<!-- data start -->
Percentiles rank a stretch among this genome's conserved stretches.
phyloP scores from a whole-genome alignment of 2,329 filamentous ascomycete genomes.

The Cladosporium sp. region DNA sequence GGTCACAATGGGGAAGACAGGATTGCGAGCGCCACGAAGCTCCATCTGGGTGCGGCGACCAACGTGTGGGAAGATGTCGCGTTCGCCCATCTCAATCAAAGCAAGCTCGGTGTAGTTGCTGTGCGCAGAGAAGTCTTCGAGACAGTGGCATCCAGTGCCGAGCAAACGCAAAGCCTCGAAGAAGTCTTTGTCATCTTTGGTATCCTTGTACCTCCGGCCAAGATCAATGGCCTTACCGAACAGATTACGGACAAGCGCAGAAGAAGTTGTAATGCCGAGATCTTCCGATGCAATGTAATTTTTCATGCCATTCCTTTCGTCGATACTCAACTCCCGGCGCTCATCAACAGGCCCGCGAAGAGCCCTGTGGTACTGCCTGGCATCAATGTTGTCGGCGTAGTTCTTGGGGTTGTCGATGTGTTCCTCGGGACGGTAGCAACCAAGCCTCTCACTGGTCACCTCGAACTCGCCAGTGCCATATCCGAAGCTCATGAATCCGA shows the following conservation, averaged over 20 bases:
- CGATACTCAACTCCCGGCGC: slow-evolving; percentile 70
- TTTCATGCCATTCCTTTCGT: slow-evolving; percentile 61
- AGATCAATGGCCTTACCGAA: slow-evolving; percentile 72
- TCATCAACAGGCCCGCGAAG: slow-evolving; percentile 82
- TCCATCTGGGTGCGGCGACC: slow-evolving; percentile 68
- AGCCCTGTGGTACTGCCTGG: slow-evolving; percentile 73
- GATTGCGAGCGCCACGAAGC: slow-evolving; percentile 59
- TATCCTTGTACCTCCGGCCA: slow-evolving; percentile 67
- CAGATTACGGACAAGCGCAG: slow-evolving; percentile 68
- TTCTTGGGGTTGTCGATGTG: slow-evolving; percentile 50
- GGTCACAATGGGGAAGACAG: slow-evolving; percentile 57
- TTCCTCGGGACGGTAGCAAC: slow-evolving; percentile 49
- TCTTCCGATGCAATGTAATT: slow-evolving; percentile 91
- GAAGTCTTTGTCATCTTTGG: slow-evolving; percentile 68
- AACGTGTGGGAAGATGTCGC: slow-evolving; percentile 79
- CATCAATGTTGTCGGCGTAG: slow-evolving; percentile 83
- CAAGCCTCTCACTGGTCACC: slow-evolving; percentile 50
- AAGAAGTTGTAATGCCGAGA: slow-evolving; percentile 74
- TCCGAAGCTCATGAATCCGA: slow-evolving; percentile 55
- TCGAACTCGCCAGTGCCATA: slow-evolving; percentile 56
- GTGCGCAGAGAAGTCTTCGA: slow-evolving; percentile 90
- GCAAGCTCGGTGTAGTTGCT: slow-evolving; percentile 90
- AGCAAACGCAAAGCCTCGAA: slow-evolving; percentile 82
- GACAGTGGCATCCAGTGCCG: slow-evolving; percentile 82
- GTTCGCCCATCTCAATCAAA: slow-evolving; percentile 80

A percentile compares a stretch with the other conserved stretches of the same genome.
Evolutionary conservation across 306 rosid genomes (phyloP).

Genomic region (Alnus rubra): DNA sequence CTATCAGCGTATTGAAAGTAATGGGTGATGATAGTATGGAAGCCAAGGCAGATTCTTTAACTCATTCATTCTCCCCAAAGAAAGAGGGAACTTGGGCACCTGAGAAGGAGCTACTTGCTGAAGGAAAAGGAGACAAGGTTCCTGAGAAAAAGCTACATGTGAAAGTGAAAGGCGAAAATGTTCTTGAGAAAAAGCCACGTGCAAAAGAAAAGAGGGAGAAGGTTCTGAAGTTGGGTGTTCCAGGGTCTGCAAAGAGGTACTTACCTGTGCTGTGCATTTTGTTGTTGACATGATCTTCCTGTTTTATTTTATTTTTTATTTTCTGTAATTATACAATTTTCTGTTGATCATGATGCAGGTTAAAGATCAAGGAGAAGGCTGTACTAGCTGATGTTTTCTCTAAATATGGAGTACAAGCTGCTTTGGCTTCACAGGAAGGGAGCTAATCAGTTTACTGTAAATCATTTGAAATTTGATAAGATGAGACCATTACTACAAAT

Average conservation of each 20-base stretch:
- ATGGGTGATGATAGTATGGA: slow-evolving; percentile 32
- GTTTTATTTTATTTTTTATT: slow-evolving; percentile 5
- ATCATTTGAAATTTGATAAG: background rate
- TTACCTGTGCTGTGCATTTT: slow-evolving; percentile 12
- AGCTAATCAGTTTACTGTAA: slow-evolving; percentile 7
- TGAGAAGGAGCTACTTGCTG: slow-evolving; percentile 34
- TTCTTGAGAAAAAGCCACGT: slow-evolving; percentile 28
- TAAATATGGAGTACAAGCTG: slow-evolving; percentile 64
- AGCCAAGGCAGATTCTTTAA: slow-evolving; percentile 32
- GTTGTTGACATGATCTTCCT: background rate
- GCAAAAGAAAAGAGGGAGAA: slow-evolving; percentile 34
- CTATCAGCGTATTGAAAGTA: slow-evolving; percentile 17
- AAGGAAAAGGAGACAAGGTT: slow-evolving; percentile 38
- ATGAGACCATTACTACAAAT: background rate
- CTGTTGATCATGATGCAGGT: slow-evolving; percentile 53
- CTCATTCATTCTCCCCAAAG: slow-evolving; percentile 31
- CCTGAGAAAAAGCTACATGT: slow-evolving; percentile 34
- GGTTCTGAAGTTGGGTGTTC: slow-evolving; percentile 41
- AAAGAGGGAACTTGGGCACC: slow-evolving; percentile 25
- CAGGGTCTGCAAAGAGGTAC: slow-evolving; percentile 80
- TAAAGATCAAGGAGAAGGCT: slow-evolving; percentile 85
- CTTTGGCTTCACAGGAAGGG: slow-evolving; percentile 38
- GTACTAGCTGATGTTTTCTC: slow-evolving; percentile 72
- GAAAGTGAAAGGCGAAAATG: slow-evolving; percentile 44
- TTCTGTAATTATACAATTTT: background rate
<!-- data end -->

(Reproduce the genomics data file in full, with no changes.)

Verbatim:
Percentiles rank a stretch among this genome's conserved stretches.
phyloP scores from a whole-genome alignment of 2,329 filamentous ascomycete genomes.

The Cladosporium sp. region DNA sequence GGTCACAATGGGGAAGACAGGATTGCGAGCGCCACGAAGCTCCATCTGGGTGCGGCGACCAACGTGTGGGAAGATGTCGCGTTCGCCCATCTCAATCAAAGCAAGCTCGGTGTAGTTGCTGTGCGCAGAGAAGTCTTCGAGACAGTGGCATCCAGTGCCGAGCAAACGCAAAGCCTCGAAGAAGTCTTTGTCATCTTTGGTATCCTTGTACCTCCGGCCAAGATCAATGGCCTTACCGAACAGATTACGGACAAGCGCAGAAGAAGTTGTAATGCCGAGATCTTCCGATGCAATGTAATTTTTCATGCCATTCCTTTCGTCGATACTCAACTCCCGGCGCTCATCAACAGGCCCGCGAAGAGCCCTGTGGTACTGCCTGGCATCAATGTTGTCGGCGTAGTTCTTGGGGTTGTCGATGTGTTCCTCGGGACGGTAGCAACCAAGCCTCTCACTGGTCACCTCGAACTCGCCAGTGCCATATCCGAAGCTCATGAATCCGA shows the following conservation, averaged over 20 bases:
- CGATACTCAACTCCCGGCGC: slow-evolving; percentile 70
- TTTCATGCCATTCCTTTCGT: slow-evolving; percentile 61
- AGATCAATGGCCTTACCGAA: slow-evolving; percentile 72
- TCATCAACAGGCCCGCGAAG: slow-evolving; percentile 82
- TCCATCTGGGTGCGGCGACC: slow-evolving; percentile 68
- AGCCCTGTGGTACTGCCTGG: slow-evolving; percentile 73
- GATTGCGAGCGCCACGAAGC: slow-evolving; percentile 59
- TATCCTTGTACCTCCGGCCA: slow-evolving; percentile 67
- CAGATTACGGACAAGCGCAG: slow-evolving; percentile 68
- TTCTTGGGGTTGTCGATGTG: slow-evolving; percentile 50
- GGTCACAATGGGGAAGACAG: slow-evolving; percentile 57
- TTCCTCGGGACGGTAGCAAC: slow-evolving; percentile 49
- TCTTCCGATGCAATGTAATT: slow-evolving; percentile 91
- GAAGTCTTTGTCATCTTTGG: slow-evolving; percentile 68
- AACGTGTGGGAAGATGTCGC: slow-evolving; percentile 79
- CATCAATGTTGTCGGCGTAG: slow-evolving; percentile 83
- CAAGCCTCTCACTGGTCACC: slow-evolving; percentile 50
- AAGAAGTTGTAATGCCGAGA: slow-evolving; percentile 74
- TCCGAAGCTCATGAATCCGA: slow-evolving; percentile 55
- TCGAACTCGCCAGTGCCATA: slow-evolving; percentile 56
- GTGCGCAGAGAAGTCTTCGA: slow-evolving; percentile 90
- GCAAGCTCGGTGTAGTTGCT: slow-evolving; percentile 90
- AGCAAACGCAAAGCCTCGAA: slow-evolving; percentile 82
- GACAGTGGCATCCAGTGCCG: slow-evolving; percentile 82
- GTTCGCCCATCTCAATCAAA: slow-evolving; percentile 80

A percentile compares a stretch with the other conserved stretches of the same genome.
Evolutionary conservation across 306 rosid genomes (phyloP).

Genomic region (Alnus rubra): DNA sequence CTATCAGCGTATTGAAAGTAATGGGTGATGATAGTATGGAAGCCAAGGCAGATTCTTTAACTCATTCATTCTCCCCAAAGAAAGAGGGAACTTGGGCACCTGAGAAGGAGCTACTTGCTGAAGGAAAAGGAGACAAGGTTCCTGAGAAAAAGCTACATGTGAAAGTGAAAGGCGAAAATGTTCTTGAGAAAAAGCCACGTGCAAAAGAAAAGAGGGAGAAGGTTCTGAAGTTGGGTGTTCCAGGGTCTGCAAAGAGGTACTTACCTGTGCTGTGCATTTTGTTGTTGACATGATCTTCCTGTTTTATTTTATTTTTTATTTTCTGTAATTATACAATTTTCTGTTGATCATGATGCAGGTTAAAGATCAAGGAGAAGGCTGTACTAGCTGATGTTTTCTCTAAATATGGAGTACAAGCTGCTTTGGCTTCACAGGAAGGGAGCTAATCAGTTTACTGTAAATCATTTGAAATTTGATAAGATGAGACCATTACTACAAAT

Average conservation of each 20-base stretch:
- ATGGGTGATGATAGTATGGA: slow-evolving; percentile 32
- GTTTTATTTTATTTTTTATT: slow-evolving; percentile 5
- ATCATTTGAAATTTGATAAG: background rate
- TTACCTGTGCTGTGCATTTT: slow-evolving; percentile 12
- AGCTAATCAGTTTACTGTAA: slow-evolving; percentile 7
- TGAGAAGGAGCTACTTGCTG: slow-evolving; percentile 34
- TTCTTGAGAAAAAGCCACGT: slow-evolving; percentile 28
- TAAATATGGAGTACAAGCTG: slow-evolving; percentile 64
- AGCCAAGGCAGATTCTTTAA: slow-evolving; percentile 32
- GTTGTTGACATGATCTTCCT: background rate
- GCAAAAGAAAAGAGGGAGAA: slow-evolving; percentile 34
- CTATCAGCGTATTGAAAGTA: slow-evolving; percentile 17
- AAGGAAAAGGAGACAAGGTT: slow-evolving; percentile 38
- ATGAGACCATTACTACAAAT: background rate
- CTGTTGATCATGATGCAGGT: slow-evolving; percentile 53
- CTCATTCATTCTCCCCAAAG: slow-evolving; percentile 31
- CCTGAGAAAAAGCTACATGT: slow-evolving; percentile 34
- GGTTCTGAAGTTGGGTGTTC: slow-evolving; percentile 41
- AAAGAGGGAACTTGGGCACC: slow-evolving; percentile 25
- CAGGGTCTGCAAAGAGGTAC: slow-evolving; percentile 80
- TAAAGATCAAGGAGAAGGCT: slow-evolving; percentile 85
- CTTTGGCTTCACAGGAAGGG: slow-evolving; percentile 38
- GTACTAGCTGATGTTTTCTC: slow-evolving; percentile 72
- GAAAGTGAAAGGCGAAAATG: slow-evolving; percentile 44
- TTCTGTAATTATACAATTTT: background rate